In 1968, 50 years ago, Pastor Beohm asked Lynn Fix and Mary Ellen Murray who back then sang in our choir, to decorate the sanctuary for Christmas. They recruited other choir members, especially men, to help them. Wreaths, garlands, and lights needed to be hung.
Lynn was 36 years old when she started and told me she thought she was going to have a heart attack every time Harry Herman, Glen Sellers, or Paul Klemme would climb the step ladders to hang the decorations. She was terrified one of them would fall.
In those years we had five trees that all needed to be strung with lights and decorated. We have now downsized to 3 pre-lit trees
Lynn has 2 favorite memories. The first year all the garlands went up along with all the wreaths and the lights were turned on. She said, "It was so beautiful." Then about 18 years ago, John Smeets invented and installed a pulley system that eliminated the need for step ladders for the most part. "Thank goodness for him."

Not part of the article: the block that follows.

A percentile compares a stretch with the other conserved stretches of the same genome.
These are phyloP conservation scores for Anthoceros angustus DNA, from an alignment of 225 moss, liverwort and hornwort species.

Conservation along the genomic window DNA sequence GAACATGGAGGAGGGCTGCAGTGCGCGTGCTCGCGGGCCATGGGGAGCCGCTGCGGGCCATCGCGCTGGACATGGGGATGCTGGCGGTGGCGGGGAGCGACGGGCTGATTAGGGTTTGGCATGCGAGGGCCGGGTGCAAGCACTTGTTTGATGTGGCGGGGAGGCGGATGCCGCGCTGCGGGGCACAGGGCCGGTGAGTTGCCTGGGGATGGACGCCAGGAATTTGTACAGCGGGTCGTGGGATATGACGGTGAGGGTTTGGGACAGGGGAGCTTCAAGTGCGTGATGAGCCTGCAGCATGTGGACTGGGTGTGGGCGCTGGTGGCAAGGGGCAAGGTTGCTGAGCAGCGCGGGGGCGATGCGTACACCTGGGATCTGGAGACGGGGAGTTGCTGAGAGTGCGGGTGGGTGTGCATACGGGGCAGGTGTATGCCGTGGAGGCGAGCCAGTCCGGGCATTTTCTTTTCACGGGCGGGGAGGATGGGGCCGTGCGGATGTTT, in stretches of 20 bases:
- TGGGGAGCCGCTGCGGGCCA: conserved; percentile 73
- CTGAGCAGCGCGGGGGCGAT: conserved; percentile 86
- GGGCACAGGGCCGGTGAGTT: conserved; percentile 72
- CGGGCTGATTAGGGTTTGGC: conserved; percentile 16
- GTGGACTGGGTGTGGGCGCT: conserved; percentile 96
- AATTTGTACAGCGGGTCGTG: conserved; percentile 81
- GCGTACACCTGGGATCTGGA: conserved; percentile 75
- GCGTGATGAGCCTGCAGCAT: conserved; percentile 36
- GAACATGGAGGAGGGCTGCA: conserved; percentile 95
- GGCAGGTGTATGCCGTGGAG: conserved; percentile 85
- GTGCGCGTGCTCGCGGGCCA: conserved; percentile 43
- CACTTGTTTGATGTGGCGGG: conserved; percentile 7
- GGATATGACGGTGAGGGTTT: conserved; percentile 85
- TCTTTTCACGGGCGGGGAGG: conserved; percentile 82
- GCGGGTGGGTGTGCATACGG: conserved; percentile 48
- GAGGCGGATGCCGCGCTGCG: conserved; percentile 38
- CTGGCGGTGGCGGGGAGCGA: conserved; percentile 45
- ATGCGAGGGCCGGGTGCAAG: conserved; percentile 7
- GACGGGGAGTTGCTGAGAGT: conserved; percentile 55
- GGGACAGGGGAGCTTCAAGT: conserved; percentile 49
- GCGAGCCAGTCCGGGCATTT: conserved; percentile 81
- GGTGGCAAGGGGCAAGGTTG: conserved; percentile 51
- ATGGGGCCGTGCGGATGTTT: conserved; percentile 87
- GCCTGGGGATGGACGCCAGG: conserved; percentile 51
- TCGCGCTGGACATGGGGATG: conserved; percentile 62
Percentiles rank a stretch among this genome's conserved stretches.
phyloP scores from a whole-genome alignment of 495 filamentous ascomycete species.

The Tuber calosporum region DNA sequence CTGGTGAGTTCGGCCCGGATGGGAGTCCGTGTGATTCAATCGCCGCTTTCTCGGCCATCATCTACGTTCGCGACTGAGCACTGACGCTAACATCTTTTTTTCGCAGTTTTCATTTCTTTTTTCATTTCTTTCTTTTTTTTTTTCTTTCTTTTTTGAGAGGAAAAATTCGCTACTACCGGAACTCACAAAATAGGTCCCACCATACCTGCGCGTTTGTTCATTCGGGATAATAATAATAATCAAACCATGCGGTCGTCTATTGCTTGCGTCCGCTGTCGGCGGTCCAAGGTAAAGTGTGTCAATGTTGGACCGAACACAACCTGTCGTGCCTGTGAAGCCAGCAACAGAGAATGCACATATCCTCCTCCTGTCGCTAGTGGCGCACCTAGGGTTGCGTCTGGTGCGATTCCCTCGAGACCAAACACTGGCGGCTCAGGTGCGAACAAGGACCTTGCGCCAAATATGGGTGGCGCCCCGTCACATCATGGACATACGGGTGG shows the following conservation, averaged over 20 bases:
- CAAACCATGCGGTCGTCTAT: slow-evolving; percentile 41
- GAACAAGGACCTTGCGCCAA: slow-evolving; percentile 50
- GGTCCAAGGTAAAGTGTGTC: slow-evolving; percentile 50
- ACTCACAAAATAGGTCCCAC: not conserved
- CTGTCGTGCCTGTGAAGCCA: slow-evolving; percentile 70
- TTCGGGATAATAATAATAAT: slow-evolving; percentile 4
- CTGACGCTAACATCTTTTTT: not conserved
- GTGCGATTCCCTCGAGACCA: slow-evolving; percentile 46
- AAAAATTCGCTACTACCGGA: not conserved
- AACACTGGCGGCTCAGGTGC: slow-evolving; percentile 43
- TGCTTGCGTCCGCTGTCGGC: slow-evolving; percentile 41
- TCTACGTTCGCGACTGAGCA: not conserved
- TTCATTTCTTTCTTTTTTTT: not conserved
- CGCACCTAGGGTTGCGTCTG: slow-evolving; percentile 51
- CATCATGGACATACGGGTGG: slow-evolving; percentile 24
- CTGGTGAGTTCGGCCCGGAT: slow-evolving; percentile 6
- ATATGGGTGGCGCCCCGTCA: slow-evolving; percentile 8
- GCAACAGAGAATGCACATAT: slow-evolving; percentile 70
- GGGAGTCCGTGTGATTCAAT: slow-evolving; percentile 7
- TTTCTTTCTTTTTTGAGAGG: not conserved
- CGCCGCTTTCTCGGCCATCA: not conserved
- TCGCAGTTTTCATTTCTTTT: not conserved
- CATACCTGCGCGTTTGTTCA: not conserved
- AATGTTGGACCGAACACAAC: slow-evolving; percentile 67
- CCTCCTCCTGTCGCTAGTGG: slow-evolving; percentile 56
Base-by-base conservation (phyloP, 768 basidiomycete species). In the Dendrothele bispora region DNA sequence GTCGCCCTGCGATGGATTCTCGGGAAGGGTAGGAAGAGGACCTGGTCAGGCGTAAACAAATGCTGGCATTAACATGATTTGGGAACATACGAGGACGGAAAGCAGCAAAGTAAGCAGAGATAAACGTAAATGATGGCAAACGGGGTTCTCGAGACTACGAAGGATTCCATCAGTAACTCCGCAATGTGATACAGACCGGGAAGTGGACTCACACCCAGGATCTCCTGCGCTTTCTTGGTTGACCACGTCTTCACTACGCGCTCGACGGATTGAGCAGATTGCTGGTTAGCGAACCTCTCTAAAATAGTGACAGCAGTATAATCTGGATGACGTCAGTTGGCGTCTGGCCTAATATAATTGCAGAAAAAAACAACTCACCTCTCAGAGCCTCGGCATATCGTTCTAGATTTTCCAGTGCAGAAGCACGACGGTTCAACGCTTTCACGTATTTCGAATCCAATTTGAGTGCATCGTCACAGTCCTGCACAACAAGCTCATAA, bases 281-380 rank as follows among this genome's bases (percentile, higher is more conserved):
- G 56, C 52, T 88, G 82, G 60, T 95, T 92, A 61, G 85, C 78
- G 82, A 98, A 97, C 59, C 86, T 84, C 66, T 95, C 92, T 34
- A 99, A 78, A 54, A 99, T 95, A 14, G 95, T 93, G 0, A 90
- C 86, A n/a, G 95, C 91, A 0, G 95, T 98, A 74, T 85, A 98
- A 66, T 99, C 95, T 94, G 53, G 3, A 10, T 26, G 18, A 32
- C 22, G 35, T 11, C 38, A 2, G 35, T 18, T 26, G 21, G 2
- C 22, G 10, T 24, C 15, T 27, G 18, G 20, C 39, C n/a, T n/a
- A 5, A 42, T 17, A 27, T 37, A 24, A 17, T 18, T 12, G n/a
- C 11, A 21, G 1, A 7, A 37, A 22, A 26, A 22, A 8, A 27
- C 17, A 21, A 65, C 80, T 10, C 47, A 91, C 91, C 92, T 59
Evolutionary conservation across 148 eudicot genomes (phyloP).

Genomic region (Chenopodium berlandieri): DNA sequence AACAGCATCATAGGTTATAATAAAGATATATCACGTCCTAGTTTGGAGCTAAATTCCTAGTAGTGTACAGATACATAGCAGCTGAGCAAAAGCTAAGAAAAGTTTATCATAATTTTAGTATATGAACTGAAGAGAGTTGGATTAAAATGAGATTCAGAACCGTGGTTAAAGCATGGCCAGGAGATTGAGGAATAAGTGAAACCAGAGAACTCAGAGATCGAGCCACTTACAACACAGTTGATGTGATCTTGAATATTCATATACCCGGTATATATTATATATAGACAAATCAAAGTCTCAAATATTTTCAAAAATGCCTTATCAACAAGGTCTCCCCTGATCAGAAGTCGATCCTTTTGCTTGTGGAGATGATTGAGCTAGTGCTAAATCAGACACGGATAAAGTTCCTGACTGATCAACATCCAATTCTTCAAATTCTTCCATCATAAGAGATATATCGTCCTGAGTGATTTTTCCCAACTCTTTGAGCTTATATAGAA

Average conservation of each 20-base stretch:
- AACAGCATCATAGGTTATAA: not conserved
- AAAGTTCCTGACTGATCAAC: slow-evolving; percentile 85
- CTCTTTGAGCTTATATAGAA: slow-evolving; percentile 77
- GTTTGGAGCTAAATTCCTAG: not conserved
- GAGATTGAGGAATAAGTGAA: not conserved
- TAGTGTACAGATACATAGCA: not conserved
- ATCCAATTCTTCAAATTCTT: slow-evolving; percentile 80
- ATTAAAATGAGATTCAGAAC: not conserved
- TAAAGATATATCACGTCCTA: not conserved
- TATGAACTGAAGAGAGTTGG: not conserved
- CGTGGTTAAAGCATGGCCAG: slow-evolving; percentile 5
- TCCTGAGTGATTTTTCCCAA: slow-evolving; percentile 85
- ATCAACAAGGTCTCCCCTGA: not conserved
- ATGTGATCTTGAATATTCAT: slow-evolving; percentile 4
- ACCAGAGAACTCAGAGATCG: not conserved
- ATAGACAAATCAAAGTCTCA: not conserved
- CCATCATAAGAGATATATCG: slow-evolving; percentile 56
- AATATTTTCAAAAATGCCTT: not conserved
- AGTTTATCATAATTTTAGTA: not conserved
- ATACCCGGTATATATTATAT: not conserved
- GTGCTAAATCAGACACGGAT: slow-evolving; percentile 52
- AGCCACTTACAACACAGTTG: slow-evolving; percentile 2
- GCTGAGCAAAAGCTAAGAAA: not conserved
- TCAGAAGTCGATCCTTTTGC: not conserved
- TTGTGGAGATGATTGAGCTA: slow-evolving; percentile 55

Over the past 50 years all the decorations have been slowly replaced including replacing the bows with wire ribbons. There are now 12 wreaths in the sanctuary, 4 wreaths in the parlor, 2 wreaths in the narthex, 4 wreaths in the hallways, and 2 wreaths in the entries for a total of 24 wreaths hung every year during the week before the first Sunday in Advent and taken down before the first Sunday in
Lynn’s sister, Elaine Schuster, was her assistant decorator for the first 10 years of this century until she passed on. Eric Schumacher has been in training for the last 8 years and is in charge for the first time this year. Lynn has prepared him well.
Lynn shared with me a note she received from Pastor Don in 1981 . . . Dear Lynn and Mary Ellen and all your Christmas elves’!
In the Lord’s name I want to thank you for the lovely church decorations. It again looks so special . . . heavenly! We are appreciative of all your time and skills!
God fill your Christmas with beauty and joy and the New Year with blessings. Gratefully – Pastor Don.